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Thursday, October 30, 2008, 05:00 am PT (08:00 am ET)

Apple more undervalued than others tech heavyweights

As the U.S. equity markets continue the long process of making a bottom in what is now consider to be one of the worst bear markets in history, tech investors should begin to shift their focus on a comparative valuation analysis of the leaders in the tech industry.

Tech companies with solid balance sheets, large cash hordes and solid growth rates will fair a lot better in a market recovery than those whose valuations did not dramatically deflate over the past year. Of the nine big tech companies I’ve reviewed, Apple stands out as being the most radically undervalued in the tech sector on an objective basis.

Apple has more net cash than each of the nine big tech stocks, zero debt, trades at the lowest price-to-cash ratio of only 3.79, grew earnings faster than every other tech company except for RIMM, and is generating almost $3.00 per share in free cash flow every quarter. Just to get an idea of how undervalued Apple is compared to others in the tech sector, one need only to consider where these other tech companies would stand if they were valued in the same way as Apple, i.e. if those same companies were met with the same general bearishness with which Apple is faced.

A lower price-to-cash ratio literally indicates the level of bearishness in a stock price. A price-to-cash ratio of 1 indicates that the market believes the company will not be profitable in the future. A price-to-cash ratio of less than 1 indicates that the market believes that the company will contract in the future by “pricing in” a future loss of cash. Out of the nine companies listed in the table below, the market is most bearish on Apple—considering the highly deflated price-to-cash ratio.

Valuation


Apple Compared to the Four Horsemen of Tech

Below, I offer a comparison of Apple to the four horsemen of tech to help illuminate the degree to which Apple is undervalued. Apple’s stock price is devalued significantly more than Google, Research in Motion and Amazon:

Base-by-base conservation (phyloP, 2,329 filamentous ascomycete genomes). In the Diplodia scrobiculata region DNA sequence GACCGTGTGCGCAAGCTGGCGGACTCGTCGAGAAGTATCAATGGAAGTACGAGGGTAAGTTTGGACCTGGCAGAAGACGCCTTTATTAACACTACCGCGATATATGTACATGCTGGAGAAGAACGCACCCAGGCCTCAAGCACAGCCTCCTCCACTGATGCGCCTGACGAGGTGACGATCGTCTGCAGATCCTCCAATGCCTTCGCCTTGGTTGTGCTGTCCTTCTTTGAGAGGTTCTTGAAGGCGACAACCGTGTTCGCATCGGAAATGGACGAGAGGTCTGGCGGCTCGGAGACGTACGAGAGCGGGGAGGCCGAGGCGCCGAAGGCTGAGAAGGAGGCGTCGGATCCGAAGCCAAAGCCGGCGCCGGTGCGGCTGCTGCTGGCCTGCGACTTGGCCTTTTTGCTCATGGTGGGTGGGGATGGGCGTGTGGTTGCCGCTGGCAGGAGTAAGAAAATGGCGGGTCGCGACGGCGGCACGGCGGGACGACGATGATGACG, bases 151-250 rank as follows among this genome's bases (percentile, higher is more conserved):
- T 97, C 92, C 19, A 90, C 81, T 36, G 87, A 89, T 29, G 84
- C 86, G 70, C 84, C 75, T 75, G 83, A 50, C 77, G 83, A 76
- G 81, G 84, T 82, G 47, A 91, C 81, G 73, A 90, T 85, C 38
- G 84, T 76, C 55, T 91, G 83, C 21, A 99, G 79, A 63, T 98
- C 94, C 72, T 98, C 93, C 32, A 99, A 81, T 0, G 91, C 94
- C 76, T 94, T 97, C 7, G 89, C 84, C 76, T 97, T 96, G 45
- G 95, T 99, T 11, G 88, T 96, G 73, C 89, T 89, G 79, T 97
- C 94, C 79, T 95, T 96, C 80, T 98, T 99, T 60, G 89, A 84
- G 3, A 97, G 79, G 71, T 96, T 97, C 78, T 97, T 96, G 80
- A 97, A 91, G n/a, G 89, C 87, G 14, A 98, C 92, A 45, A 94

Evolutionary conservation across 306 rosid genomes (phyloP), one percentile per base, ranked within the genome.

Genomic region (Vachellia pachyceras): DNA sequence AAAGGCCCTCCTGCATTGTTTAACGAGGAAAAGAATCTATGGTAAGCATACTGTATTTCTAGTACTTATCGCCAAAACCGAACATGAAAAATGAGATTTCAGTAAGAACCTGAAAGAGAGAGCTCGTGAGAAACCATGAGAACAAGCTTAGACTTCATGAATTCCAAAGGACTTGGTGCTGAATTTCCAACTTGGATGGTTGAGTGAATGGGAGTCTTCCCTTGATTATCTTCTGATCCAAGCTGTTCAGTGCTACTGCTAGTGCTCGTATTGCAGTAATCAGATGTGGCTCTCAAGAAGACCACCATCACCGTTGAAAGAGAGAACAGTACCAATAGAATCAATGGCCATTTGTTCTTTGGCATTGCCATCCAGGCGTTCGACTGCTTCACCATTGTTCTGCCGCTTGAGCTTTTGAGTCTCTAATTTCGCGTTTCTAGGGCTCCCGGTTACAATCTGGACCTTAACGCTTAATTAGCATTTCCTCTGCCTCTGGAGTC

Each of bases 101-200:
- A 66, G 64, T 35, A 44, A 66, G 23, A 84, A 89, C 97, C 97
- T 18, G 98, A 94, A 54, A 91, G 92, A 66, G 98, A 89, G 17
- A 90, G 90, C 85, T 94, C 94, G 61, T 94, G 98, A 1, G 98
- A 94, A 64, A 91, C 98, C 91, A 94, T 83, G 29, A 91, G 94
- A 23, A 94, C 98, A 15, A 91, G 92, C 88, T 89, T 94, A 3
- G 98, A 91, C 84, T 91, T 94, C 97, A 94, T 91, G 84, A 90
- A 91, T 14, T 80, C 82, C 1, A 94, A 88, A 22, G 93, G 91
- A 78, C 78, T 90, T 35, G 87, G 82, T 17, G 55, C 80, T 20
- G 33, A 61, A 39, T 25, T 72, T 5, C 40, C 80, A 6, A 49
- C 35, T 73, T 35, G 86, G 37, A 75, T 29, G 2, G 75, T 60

Apple v. Google

Apple grew its adjusted earnings at a pace of 78.5% in 2008. Google, on the other hand, grew its 2008 earnings at a pace of only 31.33%. Apple has $24.49 billion or $27.57 per share in cash while Google only has $14.41 billion or $45.87 per share in cash. Yet, even though Apple grew its earnings at more than twice the pace of Google, Apple trades at about half the trailing P/E that Google trades at. What is even more surprising is that Apple trades at less than half the price-to-cash ratio that Google trades at. Google currently trades at 7.81 times its cash position while Apple trades at a depressed value of only 3.79 times its cash position. If Google traded at the same price to cash ratio that Apple is trading at, Google would be valued at $173.84 per share. Yet, setting aside the price-to-cash ratio, if Google even traded at the same deflated P/E ratio that Apple is currently trading at; Google’s shares would be priced at $262.91.

Based on these metrics, Apple is far more undervalued than Google on an objective basis. There is no reason why Google should have a larger market capitalization than Apple especially when Apple is producing more in operating cash flow ($9.69 billion v. $7.42 billion) than Google, grows its earnings at more than twice the pace of Google, has almost twice the cash position of Google, and makes more in revenue than Google does. Wall Street is certainly irrational when it comes to comparative valuation, and this case is certainly no different.

Another way to think about this is to consider which of these companies an investor would buy if he or she had $110 billion in cash. Which seems to be a more obvious investment? Is Google a better buy at $103.54 billion or is Apple a better purchase at $92.9 billion? Remember, Google has only $14.4 billion in cash while Apple has $24.49 billion in cash. This means it would literally cost the investor only $68.38 billion to buy Apple while it would cost him/her $89.13 billion to buy Google. It would take that investor 7 years to pay off his/her investment in Apple while it would take over 13 years to pay off his/her investment in Google. Such an investment would make no sense considering the fact that Apple produces more in free cash flow than Google and produces more in cash earnings.

Apple v. Research in Motion

Based on the numbers above, Apple is clearly a much better investment than Research in Motion. First, AAPL trades at almost half the price to free cash flow that RIMM trades at. Also, RIMM doesn’t grow at a sufficiently higher rate than AAPL which might justify giving RIMM a price-to-cash ratio of 17.45 while giving AAPL a price-to-cash ratio of only 3.79. Secondly, RIMM’s market capitalization is simply too large when compared to AAPL. When backing out cash positions from market capitalization, AAPL’s net market cap is at $68.38 billion while RIMM’s market cap is at $25.49 billion. Considering the fact that AAPL produces $9.69 billion in operating cash flow while RIMM produces a relatively meager $1.73 billion, Apple is simply a significantly better investment. If RIMM were given the same price to cash ratio that Apple is currently trading at, RIMM would be trading at $10.42 a share — nearly 80% lower than where RIMM trades at today. If it were given the same deflated P/E ratio, RIMM would be trading at $42.89.

Apple v. Amazon